Living With Gilbert’s Syndrome

This past year I was diagnosed with Gilbert’s Syndrome (pronounced ‘zheel-BAYR’) thorugh an enhanced blood test.  Gilbert’s syndrome is a common, mild liver disorder in which the liver doesn’t properly process a substance called bilirubin (pronounced ‘billy-roo-ben’). Bilirubin is produced by the breakdown of red blood cells. If you have Gilbert syndrome, you have inherited an abnormal gene that controls the enzyme that helps break down bilirubin. Getting the disorder isn’t related to lifestyle habits or environment.

Also known as constitutional hepatic dysfunction, unconjugated benign bilirubinemia and familial nonhemolytic jaundice, Gilbert’s syndrome typically doesn’t require treatment or pose serious complications. Gilbert’s syndrome was first described by French gastroenterologist Augustin Nicolas Gilbert (1958-1927) and colleagues in 1901.

In fact, Gilbert’s syndrome is usually not considered a disease because of its benign nature. You most often find out you have the disorder by accident, when you have a blood test that shows elevated bilirubin levels.  That is how I found out I had it.  Earlier this year I had an extensive blood test and my doctor noticed my elevated bilirubin levels.  I even took another blood test the following week to confirm.  Levels of bilirubin in Gilbert’s syndrome patients is reported to be from 1.2 to 5.3 mg/dL.  My bilirubin level was 3.5.

Gilbert syndrome affects 3 percent to 7 percent of the U.S. population. Worldwide estimations vary, and no good measure exists. More males than females have the condition.

From #:

Most people who are affected don’t know it. They have no signs whatsoever.  Levels of bilirubin usually stay within normal levels, and occasionally rise slightly.

Jaundice – there may be a yellow tinge to the whites of the eyes and the skin when bilirubin levels go up too high. Symptoms may become more obvious as a result of:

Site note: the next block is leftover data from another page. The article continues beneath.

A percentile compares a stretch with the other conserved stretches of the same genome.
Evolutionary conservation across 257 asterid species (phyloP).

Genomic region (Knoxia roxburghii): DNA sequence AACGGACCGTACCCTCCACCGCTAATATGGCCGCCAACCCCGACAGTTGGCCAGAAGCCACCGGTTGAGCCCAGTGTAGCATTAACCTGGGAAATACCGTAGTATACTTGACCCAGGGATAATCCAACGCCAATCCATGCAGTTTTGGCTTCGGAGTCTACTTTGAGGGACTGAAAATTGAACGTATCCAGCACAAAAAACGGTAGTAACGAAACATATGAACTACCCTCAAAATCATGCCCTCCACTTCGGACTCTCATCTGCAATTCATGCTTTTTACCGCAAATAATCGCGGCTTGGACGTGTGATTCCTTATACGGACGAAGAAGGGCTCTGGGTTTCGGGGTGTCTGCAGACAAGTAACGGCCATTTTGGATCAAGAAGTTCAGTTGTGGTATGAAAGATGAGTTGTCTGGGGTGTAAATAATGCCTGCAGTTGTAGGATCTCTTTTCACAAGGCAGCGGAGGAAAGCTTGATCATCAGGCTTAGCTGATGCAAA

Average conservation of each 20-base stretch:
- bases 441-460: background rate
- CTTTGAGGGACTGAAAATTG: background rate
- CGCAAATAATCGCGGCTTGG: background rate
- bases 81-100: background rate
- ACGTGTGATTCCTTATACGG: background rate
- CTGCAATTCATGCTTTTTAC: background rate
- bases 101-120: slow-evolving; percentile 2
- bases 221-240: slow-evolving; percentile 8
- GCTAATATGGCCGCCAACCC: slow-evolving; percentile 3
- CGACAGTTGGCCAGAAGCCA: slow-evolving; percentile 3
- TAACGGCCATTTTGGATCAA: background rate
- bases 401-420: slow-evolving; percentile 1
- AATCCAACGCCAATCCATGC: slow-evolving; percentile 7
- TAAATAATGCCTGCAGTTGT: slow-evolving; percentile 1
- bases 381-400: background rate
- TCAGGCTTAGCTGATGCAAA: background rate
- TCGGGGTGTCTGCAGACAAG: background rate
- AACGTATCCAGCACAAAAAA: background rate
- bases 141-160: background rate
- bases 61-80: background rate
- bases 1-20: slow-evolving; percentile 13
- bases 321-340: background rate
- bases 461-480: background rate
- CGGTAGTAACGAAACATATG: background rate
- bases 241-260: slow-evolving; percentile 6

• Illness
  • Infection
  • Dehydration
  • Stress
  • Menstruation
  • Fasting and skipping meals
  • Overdoing things (overexertion)

Although bilirubin levels hardly ever reach dangerous levels, the resulting jaundice can be disturbing. Jaundice symptoms usually appear in the eyes first, and then the skin if bilirubin levels rise further.

The following symptoms may also be possible, but less common:

  • Loss of appetite
  • Nausea
  • Fatigue
  • Weakness
  • Abdominal pain

Notable people with Gilbert’s syndrome:

Napoleon Bonaparte – was a military and political leader of France whose actions shaped European politics in the early 19th century.

Arthur Kornberg – Nobel laureate in Physiology or Medicine in 1959

Nicky Wire – ‘Manic Street Preachers’ bassist

Sándor Pet?fi – Hungarian poet

Noel Fielding – ‘The Mighty Boosh’ co-creator and comedian

Me – jolly creator of the blog you are currently reading

Luckily for me, as of now my bilirubin level is not high enough to see signs of it. My doctor says that the syndrome is genetic and not to fear because my other blood test numbers (liver, kidneys and gal bladder) are fine, so not to worry. Just to live life as I was doing so and just to let other medical professionals know when needed.

I was not too happy when I found out that I had Gilbert’s syndrome. I mean I’m just now 40 and I am already taking medication for high blood pressure, for crying out loud!  However, after learning more about Gilbert’s syndrome, I calmed down. Gilbert syndrome can cause episodes of jaundice, but the jaundice is usually mild and goes away on its own. There are no other known complications of the condition, and it won’t damage your liver. I’m glad I don’t have to take yet another pill each day. I’m taking enough as it is.